this time it took really long to make more progress on trashbot but i had the feeling that there were many little improvements that made the bot better and somehow it felt like none of them were big enough to be worth a post.
now in the end i learn that quite a lot happened during the last 8 or so weeks and over easter i invested some time also into the cleanup of the software.
first of all, i added shins to the legs so that he wouldn’t swing too much when shifting his weight from one foot to the other. i used some screw / hooks that you use to hang wired lamps and have a tension on the wires:
next i couldn’t resist to add a head. i had this nice old bike lamp that i wanted to use and i wanted to have a neck that can move in three axes. so the problem really was to design a neck minimally built from three small servos that is rather straight and can fit into the chest without looking too clunky and without making the neck too long.
the first angle was to stack the roll-servo and the pitch-servo in a way that positions them above each other nicely:
next, i could attach the lamp:
finally, i wanted to move the battery away from the butt to give the bot more “natural” hips and i had the feeling that the gimbal-like chest would benefit from gainig some weigth for the inverse pendulum. for reasons of symmetry i added a second battery:
finally, i found some unused kitchen item that we bought for cooking vegetables (i think). and i had to upcycle it:
into a nice chest:
you can also see that i finally added the UBEC to the electronics so that all the servos would get a constant 5V. i burnt one of the servos during the fine tuning of the PID recently and that was a lesson in re-thinking maintainability of the mechanical design and safety in electric design…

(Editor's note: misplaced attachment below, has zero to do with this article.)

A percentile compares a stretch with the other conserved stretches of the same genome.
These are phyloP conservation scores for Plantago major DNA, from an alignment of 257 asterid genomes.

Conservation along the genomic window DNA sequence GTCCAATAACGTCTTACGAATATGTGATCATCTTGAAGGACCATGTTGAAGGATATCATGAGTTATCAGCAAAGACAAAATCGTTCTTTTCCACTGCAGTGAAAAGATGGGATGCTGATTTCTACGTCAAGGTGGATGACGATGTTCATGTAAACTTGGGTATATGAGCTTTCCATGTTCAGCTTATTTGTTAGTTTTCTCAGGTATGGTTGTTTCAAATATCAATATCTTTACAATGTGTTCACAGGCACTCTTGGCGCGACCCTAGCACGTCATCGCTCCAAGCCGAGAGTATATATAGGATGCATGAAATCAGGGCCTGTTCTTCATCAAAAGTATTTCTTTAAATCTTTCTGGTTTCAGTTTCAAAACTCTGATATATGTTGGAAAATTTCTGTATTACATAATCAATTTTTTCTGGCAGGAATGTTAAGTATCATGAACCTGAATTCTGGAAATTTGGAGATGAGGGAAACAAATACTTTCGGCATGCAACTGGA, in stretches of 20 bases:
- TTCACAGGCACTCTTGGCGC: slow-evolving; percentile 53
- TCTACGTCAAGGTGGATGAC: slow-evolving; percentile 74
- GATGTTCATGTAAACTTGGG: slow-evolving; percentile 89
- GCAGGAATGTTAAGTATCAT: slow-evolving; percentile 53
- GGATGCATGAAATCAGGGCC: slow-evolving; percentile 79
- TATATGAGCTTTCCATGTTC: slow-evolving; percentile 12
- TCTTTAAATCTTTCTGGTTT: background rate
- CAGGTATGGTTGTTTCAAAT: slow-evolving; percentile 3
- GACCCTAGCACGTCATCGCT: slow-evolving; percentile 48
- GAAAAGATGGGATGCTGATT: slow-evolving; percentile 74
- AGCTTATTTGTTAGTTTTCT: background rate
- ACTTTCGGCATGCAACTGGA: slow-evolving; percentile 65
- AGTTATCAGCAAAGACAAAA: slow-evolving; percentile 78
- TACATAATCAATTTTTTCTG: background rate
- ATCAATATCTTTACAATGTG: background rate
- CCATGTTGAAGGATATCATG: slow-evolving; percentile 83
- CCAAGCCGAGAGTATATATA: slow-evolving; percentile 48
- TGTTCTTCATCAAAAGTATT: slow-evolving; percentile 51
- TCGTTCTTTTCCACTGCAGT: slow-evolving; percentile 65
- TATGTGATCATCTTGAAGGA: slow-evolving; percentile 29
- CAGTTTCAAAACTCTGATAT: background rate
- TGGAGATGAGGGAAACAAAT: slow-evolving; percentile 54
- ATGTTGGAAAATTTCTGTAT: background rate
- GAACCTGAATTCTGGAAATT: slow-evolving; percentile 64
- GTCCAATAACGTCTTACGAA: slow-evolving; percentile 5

btw: here is the updated “PCB” / motherboard that allows for having two power sources and adds more servos slots:
it looks rather messy as the design evolved when adding more functionalities so that’s another part of rethinking in the future. most likely, i would also position the servo slots in different parts of the board so that they point towards to position of the corresponding servo. also the plugs would then not get squeezed all in one place (see pic above).
finally, i couldn’t resist to give trashbot a face and so i worked on one of these PCBs to fit the lamp and added an ultra sound sensor and a PIR. i plan to look at the way before the trashbot while walking so that he wouldn’t fall over a doorstep or bump into a wall.
so here’s the face in the head:
and finally, the fully assembled trashbot 4:
certainly, the head sensors are not wired to the motherboard yet and this is for a reason: i found out that the head would easily house a second arduino nano… and i’m running out of digital outs on the first nano. right now, i can controll all servos as well as the ultrasound but that’s it. so adding arms would definetly require some electronic upgrade.
i have a teesny 3.1 here, an arduino due or a second nano. the teensy would be cool as it has quite a lot of processing power and memory but isn’t easy to wire, the due is easy to wire and has more processing power than the nano. but it’s bulky… the second nano would be easy and i could connect the two via i2c using analog pins, i.e. not sacrificing digitals. but the computing power is low. especially if you want to do some audio processing or some kind of stripped down SLAM algorithm. so right now it’s not clear what to do.
finally, there was the problem to reposition the gyro to yield some movement space for the neck. together with the increased weight of the chest i now saw brutal overshoots in the PID so that trashbot four right now qualifies again for reddit’s shitty robot genre…
so fine tuning is one of the first things. and i noticed that the head servo’s electronics is destroyed and the servo is jittering massively. maintainance problems again…